Thursday, October 8, 2015

An Interview with 1970s DC horror comic writer Mal Warwick

Mal Warwick is a name that we recently started to see popping up as the writer of stories in some of the DC horror comics in 1975. We tracked Mr. Warwick down and he kindly agreed to answer some questions for bare bones!

bare bones: What is your background and how did you first get interested in writing in general?

Mal Warwick: I’ve been writing ever since I was in the fifth grade and wrote a (very bad) science fiction story. Writing has played a central role in almost everything I’ve done since.

In the 74 years of my life so far, I attended the University of Michigan as an undergraduate and Columbia University as a graduate student in Latin American Affairs; served for nearly four years engaged in rural community development as a Peace Corps Volunteer in Ecuador (1965-69); attempted, with little success, to make a living as a freelance writer (1970-79); co-founded and helped run Alternative Features Service, a news and features service for college and community newspapers (1970-73); and worked and sometimes ran progressive political campaigns and community organizing projects in Berkeley and Oakland, California (1970-81).

bb: How did you start writing for comics?

MW: In 1970, Lee Marrs and I and John J. Berger came together to found Alternative Features Service. Soon after that, Lee and I moved in together, and we remained together until nearly the end of the decade. During that period, I was attempting to sell journalistic pieces and an occasional short story. Somehow she and I together decided to write a comic book together, with her doing the art and me doing the script. The result was a title that featured a space opera of some sort. I really don’t remember.

bb: You wrote for DC, Marvel, and underground comix. How did the process differ among companies and who did you work with?

MW: In underground comix, I worked only with Lee Marrs. Later, she introduced me to an editor at DC, for which she was doing some inking (or at least that’s my recollection). I’m surprised to be reminded that more than one of my scripts made it into print in DC or Marvel Comics. I only recall one very short piece for DC, and I have no memory of who I worked with. What I do remember is that I wrote and sold several scripts that never made it into print.

bb: What was it like working with Lee Marrs and did you collaborate in person? Why did you stop writing for comics?

MW: Lee is a brilliant comic artist, and it was an honor and a pleasure to work with her. I stopped writing for comics for two reasons: I found more useful things to do with my time--and I wasn’t very good at the business, anyway.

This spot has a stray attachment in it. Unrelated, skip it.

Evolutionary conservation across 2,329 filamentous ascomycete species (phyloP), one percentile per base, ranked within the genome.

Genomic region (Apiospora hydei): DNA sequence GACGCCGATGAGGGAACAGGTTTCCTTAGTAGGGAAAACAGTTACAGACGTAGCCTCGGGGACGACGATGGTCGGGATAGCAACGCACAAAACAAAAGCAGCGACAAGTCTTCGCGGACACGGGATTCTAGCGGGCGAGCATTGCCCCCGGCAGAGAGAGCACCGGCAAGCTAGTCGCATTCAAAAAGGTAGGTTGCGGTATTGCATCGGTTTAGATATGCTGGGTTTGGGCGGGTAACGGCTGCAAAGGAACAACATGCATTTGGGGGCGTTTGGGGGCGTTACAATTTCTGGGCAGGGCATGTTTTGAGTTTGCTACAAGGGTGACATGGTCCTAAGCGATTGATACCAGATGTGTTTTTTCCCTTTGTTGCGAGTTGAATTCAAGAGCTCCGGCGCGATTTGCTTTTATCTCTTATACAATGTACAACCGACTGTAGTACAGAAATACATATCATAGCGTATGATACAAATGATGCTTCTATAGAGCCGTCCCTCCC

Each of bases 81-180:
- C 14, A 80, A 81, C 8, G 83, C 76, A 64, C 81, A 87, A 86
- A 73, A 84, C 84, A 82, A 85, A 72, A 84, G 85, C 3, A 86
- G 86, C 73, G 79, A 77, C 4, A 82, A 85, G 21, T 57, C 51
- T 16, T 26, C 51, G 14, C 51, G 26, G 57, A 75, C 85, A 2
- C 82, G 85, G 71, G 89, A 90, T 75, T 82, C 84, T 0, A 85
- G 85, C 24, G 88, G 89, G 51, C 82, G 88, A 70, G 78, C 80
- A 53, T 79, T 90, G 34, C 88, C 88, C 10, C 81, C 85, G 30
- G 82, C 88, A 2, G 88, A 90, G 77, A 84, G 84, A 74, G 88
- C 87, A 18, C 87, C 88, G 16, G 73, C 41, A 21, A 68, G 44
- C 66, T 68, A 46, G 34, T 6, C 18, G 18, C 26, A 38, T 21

bb: Did you ever go to the DC Comics offices, or did you mail your work in?

MW: I never went to the offices.

bb: Did you get assignments and write to order, or did you write on spec?

MW: I vaguely recall getting one story assigned—it never saw the light of day—but I believe the rest was on spec.

bb: Did you write the introductions to the stories by the fictional hosts or did the editors write those?

MW: I can’t remember anything about fictional hosts. It seems unlikely that I wrote whatever it was they said.

bb: One credit says that you did the layouts—did you ever draw a story that you wrote?

MW: Good God, no!

bb: What have you been doing since then?

MW: Since the late 1970s, I founded and ran a nationwide consulting business serving issue-based nonprofit organizations and progressive political candidates and committees (1979-2010); played an active role in Social Venture Network, a global community of some 600 founding entrepreneurs, CEOs, and investors in socially responsible businesses; reviewed books on my blog, (2010-); became a partner in the One World Play Project ( to help disadvantaged young people around the world gain sustained access to play (2010-); and invested in other mission-driven companies (2005-). Writing for comics was only a very minor chapter in my life in the 1970s.

bb: Did you stop reading comics when you stopped writing them?

MW: I can’t recall reading more than a very few comics during the period I was attempting to write for them, and never since. 

bb: Did you keep in touch with anyone in the industry?

MW: Only Lee Marrs.

bb: Looking back, are you glad you spent time working on comics?

MW: I have very few regrets. Writing for comics was not one of the highlights of my life, but I’m certainly not ashamed of the work I did, no matter how mediocre it was.

Mal Warwick’s Comic Book Work:

“All a World of Dreamers”
Star*Reach 2 (April 1975)
script by MW; art by Lee Marrs

“The Friedman’s Monster”
Weird Mystery Tales 20 (July 1975)
script by MW

“The Fate of the Fortune-Hunter”
Tales of Ghost Castle 2 (August 1975)
script by MW

“One Man’s Poison!”
Weird Mystery Tales 21 (August 1975)
script by MW

“And Sleep the Long Night in Peace!”
Star*Reach 3 (September 1975)
script by MW; art by Lee Marrs

“On the Shores of Space”
Star*Reach 3 (September 1975)
script & layouts by MW; art by Lee Marrs

“A Reckoning in Eden”
Weird Mystery Tales 22 (September 1975)
script by MW

“In the Eye of the Beholder”
Tales of Ghost Castle 3 (October 1975)
script by MW

“How to Survive Your Education”
Crazy 14 (November 1975)
script by MW

“All Things Green and Growing”
Comix Book 4 (February 1976)
script by MW; art by Lee Marrs

“Hidden Worlds, Hidden Dream”
Star*Reach 4 (April 1976)
story by MW; script by MW & Lee Marrs; art by Lee Marrs

“ ‘All We Are Saying Is . . .’ ”
Star*Reach 8 (April 1977)
plot by MW

[Bibliography compiled using the Grand Comics Database.]

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